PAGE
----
Validation of the M-Vac cell collection system for forensic purposes
Gunn, Lena Elizabeth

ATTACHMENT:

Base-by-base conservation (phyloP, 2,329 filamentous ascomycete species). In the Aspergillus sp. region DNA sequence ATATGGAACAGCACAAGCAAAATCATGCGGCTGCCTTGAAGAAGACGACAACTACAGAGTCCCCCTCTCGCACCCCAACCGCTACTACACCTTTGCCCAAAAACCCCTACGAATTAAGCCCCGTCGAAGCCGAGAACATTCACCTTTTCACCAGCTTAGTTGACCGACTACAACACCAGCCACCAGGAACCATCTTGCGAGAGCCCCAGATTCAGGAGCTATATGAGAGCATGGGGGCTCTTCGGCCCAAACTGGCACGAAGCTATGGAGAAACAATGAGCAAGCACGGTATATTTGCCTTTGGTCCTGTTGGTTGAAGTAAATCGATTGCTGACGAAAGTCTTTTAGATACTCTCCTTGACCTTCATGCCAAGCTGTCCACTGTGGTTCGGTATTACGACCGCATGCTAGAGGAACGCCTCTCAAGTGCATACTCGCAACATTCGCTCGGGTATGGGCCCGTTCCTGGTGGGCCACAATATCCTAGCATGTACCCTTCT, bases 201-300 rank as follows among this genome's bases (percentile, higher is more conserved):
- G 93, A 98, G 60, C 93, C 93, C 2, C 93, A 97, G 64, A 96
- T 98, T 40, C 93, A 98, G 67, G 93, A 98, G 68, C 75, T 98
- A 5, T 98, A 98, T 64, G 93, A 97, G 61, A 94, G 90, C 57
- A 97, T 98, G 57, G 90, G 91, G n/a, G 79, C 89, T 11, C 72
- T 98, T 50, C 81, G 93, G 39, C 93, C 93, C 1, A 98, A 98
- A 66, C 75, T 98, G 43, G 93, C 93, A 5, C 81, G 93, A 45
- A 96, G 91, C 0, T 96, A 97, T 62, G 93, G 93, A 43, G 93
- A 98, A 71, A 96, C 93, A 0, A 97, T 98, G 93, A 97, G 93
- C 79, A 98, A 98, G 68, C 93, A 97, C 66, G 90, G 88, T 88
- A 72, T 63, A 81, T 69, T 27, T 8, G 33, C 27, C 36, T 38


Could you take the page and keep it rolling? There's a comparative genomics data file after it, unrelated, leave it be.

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There is need for further development of cellular collection techniques in the field of forensic science. Currently, forensic analysts are limited to the use of swabs, taping, cutting, and scraping methods to collect cellular material. Each of these methods has its own benefits and drawbacks, however, none of them result in 100% recovery of the cells. The Microbial Vacuum system (M-Vac®), developed by MSI, is a liquid based cellular collection system that was originally developed to collect microbes in the food-processing industry from various surfaces. This research represents a detailed study into the feasibility of utilizing the M-Vac® system for forensic purposes. Specifically, the phosphate buffer used with the M-Vac® was tested to confirm that it does not have a detrimental effect on cellular retrieval. Further, the ability of the M-Vac® to collect cellular material from a variety of substrates was tested. It was determined the M-Vac® can successfully collect both blood and semen from tile, denim, carpet, and brick materials in sufficient quantity for downstream PCR analysis. Additionally, examination into whether DNA was dispersed during collection due to the significant force of impact of the liquid striking the surface was conducted. Specifically, areas surrounding the sample collection region were swabbed after collection with the M-Vac® and tested. Quantitative PCR analysis showed that DNA was retrieved up to 4 inches away from the collection area. This indicates that the M-Vac® system is a viable cell collection technique for forensic purposes, but only for samples which are isolated (i.e. where there is not another probative sample adjacent to it). If there are two probative samples within the same vicinity, then swabbing or taping is the recommended method of collection.